Final decs are in for the four-year-old chase on Monday at Toulouse and a horse from my notebook may make her chase debut in the race. I was very impressed with Sacre Coeur’s debut on the Flat on rain-softened going here early last year and was disappointed she failed to add to that victory in two subsequent Flat starts. She’s shown good form in three starts over hurdles since however including when winning her penultimate start. She travelled well enough into the race when fifth at Compiegne last time out but failed to pick up after the last which is a slight concern. She is one of two engaged for Francois Nicolle with High King the trainers other representative. Gemystory looks likely to prove tough to beat if replicating his hurdling debut effort when runner-up to a subsequent Group winner, he has however disappointed since and is on a retrieval mission on chase debut.
With a couple of Angers fixtures coming up it seems prudent to highlight Louisa Carberry’s decent strike-rate at the track. Carberry has saddled 41 runners at the track which is situated not far from her Senonnes training stable for seven victories with two placed efforts following Dinette De Ballon’s success over hurdles on heavy ground at the track in February.
Also based at the Senonnes training centre Alain Couetil is best known for his exploits on the Flat, including when saddling runners in the Arc in recent seasons. While he has just a few runners over jumps he boasts a near 33% strike-rate (21/64) (Flat and jumps combined) with horses returning from over a year off the track.
Patrice Quinton has a great record at his local track of Granville, though sadly for this feature his 24% strike-rate (124/509) has mostly been achieved with short priced horses and with no PMU meetings there the chances of readers being able to back them are somewhat limited. Of far more interest is his record when travelling horses to the other side of France with the handler boasting an impressive 33% strike-rate (55/167) at Strasbourg and a 26% strike-rate (19/72) at Nancy.
I’ve touched briefly on the excellent start David Cottin has made to his career and with an increasing number of youngsters, plus the more established chasers and hurdlers, he looks set to challenge the big two – Guillaume Macaire and Francois Nicolle in the coming years.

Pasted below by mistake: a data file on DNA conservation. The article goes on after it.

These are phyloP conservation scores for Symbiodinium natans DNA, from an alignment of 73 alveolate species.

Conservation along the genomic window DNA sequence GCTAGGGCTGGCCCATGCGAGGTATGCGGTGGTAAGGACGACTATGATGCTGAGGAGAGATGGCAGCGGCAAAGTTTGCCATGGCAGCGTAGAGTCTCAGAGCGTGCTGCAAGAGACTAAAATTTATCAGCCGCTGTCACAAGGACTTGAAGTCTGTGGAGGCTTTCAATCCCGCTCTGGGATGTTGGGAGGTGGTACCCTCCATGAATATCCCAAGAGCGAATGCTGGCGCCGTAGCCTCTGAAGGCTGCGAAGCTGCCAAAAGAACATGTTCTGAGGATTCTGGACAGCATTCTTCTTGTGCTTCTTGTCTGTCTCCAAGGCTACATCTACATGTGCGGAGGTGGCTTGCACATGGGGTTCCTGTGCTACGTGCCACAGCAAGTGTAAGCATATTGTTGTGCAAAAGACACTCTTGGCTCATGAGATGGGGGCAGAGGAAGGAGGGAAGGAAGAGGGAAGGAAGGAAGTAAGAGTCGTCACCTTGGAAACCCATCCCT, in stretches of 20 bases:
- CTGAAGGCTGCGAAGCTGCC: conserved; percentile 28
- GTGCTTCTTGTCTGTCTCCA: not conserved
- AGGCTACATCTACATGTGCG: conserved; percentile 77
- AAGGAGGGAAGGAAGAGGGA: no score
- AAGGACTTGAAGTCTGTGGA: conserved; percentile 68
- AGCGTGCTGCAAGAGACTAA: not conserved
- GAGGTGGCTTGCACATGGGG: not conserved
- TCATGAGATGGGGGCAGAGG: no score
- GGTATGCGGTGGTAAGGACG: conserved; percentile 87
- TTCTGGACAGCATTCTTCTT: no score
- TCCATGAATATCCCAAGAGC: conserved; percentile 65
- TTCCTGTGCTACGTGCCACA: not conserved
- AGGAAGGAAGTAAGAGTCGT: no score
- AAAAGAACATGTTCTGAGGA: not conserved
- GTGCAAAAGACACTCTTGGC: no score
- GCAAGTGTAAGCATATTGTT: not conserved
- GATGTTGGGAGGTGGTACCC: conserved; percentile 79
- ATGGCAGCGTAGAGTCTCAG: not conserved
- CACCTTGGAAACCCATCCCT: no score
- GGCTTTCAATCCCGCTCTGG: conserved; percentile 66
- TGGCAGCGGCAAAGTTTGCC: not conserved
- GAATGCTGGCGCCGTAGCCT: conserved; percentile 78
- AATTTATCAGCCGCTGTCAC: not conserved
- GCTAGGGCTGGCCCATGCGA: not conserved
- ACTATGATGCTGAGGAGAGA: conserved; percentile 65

In the more immediate future it’s notable that he has a 4/9 strike-rate with his runners at Moulins and has a battalion entered at the track for Tuesday’s meeting, while down the line when Pau resumes in December he’s the trainer to note there with a 20% strike-rate (57/278) since taking out a training license in 2017. Cottin is another with an impressive record off a break with a near 41% strike-rate (9/22) with horses following more than a year off the track and a near 21% strike-rate (11/53) with those returning from between 181 and 365 days off the course and he looks sure to have his horses primed for the return from the enforced absence from racing.
With regards trotting, which is also available to bet on with UK firms, the major races mostly take place at Vincennes including the seasons feature, the Prix D’Amerique on the last Sunday in January.
There are two types of trotting in France, driven racing using the traditional sulky (cart) which is pulled behind the horse and mounted trotting were the jockey is sat on the horses back. In each case a breaking of the gait (from trot to canter) generally results in disqualification and a horse being eased out of the contest.
Jean-Michel Bazire is a name to note with regards both driving and training while Eric Raffin is another top driver to look out for if betting on the trotting events.
I’ve been impressed by Yoann Lebourgeois in recent seasons and he looks set to have another productive season while the Abrivard family, most notably Mathieu when riding in mounted races are others to look out for.
For those of you who would like to do your own further research, the following sites may be of interest. They’re all free to register…